Mr No Name

Mr No Name sits in his usual spot beside Adelaide Rose Davies. Tonight is quiet, dark, and it smells of half-dead roses from so many fresh graves.
A man who used to have a name is now known as Mr No Name. A man not even worthy of having a first name.
This evening he thinks about the smell of the half-dead roses on the breeze and what he lost. Tired, he lays his head down to sleep with his only friends, the dead in the cemetery.
Homeless and alone, this is the only place he finds peace and quiet to sleep and dream of his painful memories. His memories of a loving wife, two loving daughters, a house full of light, and the day she walked away because he lost his business to a cruel recession.
He dreams about his daughters in colour. Any money he has he spends on his mobile phone to see their faces from time to time.
Sometimes, when he is lucky, he sees his wife holding the arm of that famous person. He sees her, and he falls in love every time.
Laying there, he writes a message to both of his daughters on Messenger. Perhaps they will see it, or they won’t. He writes a forgiveness message of kindness and love to the mother of his children.
There are no pillows anymore, no kisses from his girls, and no feelings of warmth and happiness to mend his broken heart.
He rests his head on Adelaide’s grave, then asks a question he never thought he would ask, “Adelaide, can I please come down there with you? I always feel calm beside you.”
The cemetery remains serene as the night moves along; there is no snoring anymore, for the broken heart stopped beating at 3:15 am. Ten minutes after his girls and the love of his life deleted his messages.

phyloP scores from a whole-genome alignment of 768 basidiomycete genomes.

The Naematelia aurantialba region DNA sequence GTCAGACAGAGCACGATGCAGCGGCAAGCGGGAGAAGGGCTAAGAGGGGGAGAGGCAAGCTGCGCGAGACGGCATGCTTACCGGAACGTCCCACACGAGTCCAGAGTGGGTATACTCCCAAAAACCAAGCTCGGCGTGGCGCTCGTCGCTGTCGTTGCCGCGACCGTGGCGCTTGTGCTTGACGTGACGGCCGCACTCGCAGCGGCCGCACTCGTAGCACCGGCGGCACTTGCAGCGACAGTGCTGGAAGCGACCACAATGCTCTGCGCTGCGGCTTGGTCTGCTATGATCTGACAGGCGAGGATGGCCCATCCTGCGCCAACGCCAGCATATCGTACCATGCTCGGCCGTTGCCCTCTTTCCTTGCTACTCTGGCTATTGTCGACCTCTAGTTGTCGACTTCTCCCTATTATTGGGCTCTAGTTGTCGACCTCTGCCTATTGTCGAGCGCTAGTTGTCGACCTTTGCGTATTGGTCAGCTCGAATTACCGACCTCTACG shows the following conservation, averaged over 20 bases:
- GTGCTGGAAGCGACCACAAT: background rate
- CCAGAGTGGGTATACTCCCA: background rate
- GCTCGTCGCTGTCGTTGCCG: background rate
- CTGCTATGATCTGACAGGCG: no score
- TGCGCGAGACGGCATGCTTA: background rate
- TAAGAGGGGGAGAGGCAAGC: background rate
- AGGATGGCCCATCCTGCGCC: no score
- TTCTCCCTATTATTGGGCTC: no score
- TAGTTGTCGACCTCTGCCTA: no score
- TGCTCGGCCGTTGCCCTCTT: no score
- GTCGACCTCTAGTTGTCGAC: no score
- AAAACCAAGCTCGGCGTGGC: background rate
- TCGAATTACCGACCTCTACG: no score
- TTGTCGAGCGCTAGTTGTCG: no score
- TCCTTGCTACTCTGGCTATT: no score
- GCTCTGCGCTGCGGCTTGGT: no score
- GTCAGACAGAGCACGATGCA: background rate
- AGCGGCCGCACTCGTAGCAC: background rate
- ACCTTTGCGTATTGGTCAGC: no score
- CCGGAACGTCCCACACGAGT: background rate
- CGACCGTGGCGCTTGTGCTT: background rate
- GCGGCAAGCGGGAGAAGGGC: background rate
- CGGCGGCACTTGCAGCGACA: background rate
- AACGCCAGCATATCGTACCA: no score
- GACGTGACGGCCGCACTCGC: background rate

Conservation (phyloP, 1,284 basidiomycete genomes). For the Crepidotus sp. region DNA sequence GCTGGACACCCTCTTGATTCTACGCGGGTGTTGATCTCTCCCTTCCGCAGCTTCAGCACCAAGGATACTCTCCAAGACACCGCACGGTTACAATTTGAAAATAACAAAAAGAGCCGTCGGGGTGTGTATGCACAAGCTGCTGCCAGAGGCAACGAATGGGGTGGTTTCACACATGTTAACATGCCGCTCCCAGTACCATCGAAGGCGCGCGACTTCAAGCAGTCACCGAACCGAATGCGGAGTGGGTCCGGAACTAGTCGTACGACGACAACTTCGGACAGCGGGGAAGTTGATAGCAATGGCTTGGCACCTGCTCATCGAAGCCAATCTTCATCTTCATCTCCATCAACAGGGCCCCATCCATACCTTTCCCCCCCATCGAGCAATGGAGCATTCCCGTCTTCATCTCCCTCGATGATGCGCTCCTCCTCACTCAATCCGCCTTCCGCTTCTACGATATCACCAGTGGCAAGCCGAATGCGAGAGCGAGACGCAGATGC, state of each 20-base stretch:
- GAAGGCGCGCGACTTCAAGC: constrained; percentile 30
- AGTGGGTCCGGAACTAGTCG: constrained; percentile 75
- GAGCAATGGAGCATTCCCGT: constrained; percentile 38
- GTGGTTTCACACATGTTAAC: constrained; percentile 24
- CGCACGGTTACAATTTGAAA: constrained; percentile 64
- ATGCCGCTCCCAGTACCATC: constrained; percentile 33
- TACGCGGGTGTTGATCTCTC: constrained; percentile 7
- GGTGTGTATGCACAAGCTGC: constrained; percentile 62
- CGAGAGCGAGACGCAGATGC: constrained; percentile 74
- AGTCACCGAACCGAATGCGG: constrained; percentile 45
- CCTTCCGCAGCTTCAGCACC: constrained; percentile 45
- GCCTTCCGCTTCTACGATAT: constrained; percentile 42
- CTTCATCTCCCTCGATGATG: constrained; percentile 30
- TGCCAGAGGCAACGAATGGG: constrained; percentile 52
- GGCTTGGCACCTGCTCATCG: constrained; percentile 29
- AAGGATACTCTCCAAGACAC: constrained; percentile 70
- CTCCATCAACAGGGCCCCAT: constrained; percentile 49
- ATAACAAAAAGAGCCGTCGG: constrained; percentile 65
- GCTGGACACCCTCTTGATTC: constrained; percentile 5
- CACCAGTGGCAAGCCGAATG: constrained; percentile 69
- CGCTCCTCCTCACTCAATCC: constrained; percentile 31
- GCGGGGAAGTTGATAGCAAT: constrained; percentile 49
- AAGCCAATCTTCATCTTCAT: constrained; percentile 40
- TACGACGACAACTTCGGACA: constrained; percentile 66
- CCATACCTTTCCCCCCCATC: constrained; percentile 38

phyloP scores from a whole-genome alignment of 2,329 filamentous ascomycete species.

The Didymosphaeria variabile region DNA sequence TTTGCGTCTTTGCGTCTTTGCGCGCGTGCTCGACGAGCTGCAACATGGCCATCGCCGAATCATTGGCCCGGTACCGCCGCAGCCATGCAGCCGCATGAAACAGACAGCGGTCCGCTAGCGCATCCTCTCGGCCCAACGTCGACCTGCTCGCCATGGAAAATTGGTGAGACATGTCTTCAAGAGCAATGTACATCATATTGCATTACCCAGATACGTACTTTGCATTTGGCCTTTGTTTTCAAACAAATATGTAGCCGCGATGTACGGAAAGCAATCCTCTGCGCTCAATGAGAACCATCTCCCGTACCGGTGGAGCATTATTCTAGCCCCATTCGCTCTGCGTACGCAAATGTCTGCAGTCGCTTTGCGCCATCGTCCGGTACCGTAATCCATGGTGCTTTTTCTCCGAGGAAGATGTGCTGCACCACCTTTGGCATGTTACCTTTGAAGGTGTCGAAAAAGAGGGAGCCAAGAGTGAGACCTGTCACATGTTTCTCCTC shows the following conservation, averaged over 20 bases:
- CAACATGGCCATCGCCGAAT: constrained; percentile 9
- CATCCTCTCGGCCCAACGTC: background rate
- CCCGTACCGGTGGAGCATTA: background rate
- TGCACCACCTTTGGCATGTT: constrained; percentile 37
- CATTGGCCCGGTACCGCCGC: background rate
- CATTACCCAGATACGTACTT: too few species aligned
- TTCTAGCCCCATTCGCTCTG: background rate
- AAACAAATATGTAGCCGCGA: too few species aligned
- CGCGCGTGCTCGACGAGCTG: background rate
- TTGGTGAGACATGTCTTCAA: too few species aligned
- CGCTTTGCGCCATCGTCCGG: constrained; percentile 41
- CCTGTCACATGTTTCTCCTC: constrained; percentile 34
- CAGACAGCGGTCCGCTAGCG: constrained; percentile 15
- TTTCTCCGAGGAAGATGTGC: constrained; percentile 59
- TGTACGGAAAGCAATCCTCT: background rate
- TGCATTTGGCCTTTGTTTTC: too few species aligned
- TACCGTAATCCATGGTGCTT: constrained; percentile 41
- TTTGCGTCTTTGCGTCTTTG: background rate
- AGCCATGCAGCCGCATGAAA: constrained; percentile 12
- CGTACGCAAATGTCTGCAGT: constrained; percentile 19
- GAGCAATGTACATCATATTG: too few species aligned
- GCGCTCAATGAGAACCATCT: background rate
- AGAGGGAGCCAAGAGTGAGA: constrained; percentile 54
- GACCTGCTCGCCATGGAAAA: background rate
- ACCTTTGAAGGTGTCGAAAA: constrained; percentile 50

Heartless Society

We were the ones always taking action,
being the first to break taboos,
never afraid of what others thought.

Now we hide behind computer screens,
cook food most people will never taste,
think about moving up the social ladder.

We got caught up in a materialistic society,
moving closer to aggressive, heartless society;
fighting to make another dollar, and survive.

Australian Landscapes

Big stars burn down from the sky,
the moonlights part of the way.

Bronzed grass lines the streetscape,
this land is crisping under the sun.

Blossoms on the breeze do smell,
as a lost memory emerges, forms.

Big stars burn down from the sky,
the moonlights part of the way,
so, I walk to the end of the street.

Black sky, big stars, a bright moon;
the hills sit in luminous shadows,
no cows moo at this time of night.

Bronzed grass lines the darkened
hills flowing beyond the shadows,
to remind me of other landscapes.

Blossoms on the breeze do smell,
reminding me of the landscapes
of my life, and how the landscapes
of this land changed me over time;
how this land’s landscapes change.

Standing on the Shore

A wave breaks the sadness
you feel looking at the sea.

Young hearts shouldn’t hurt like
yours hurts under a perfect sky.

Another wave crashes into
many pieces of aquamarine;
water gems breaking and
moving back into the sea.

You take a false step forward,
not grasping the consequences.

A wave misses the target,
failing to deliver the blow.

Your heart moves you to stay,
so you remain standing
on the shore, heart-pounding;
shivering at the thought of
what could have been:
you, the aquamarines,
the sea none the wiser.


Weeping from behind the brown door grew louder and louder until one could hear the crying from all corners of the house.
The house lives and breathes something primal; malice lingers in the corners threatening those who venture to close to the flame.
She is only six, so she knows things and sees things the adults choose not to see; things adults choose to forget.
Weeping from behind the brown door stirs something forgotten in her soul as if she knows who occupies those walls.
Taking a torch, she pads tentatively along the hall of rooms to the one that sits at the end; the one with the brown door.
Experienced with keys and as sharp as a knife, she hastily acquires the key and puts the right one in the lock to see if it works.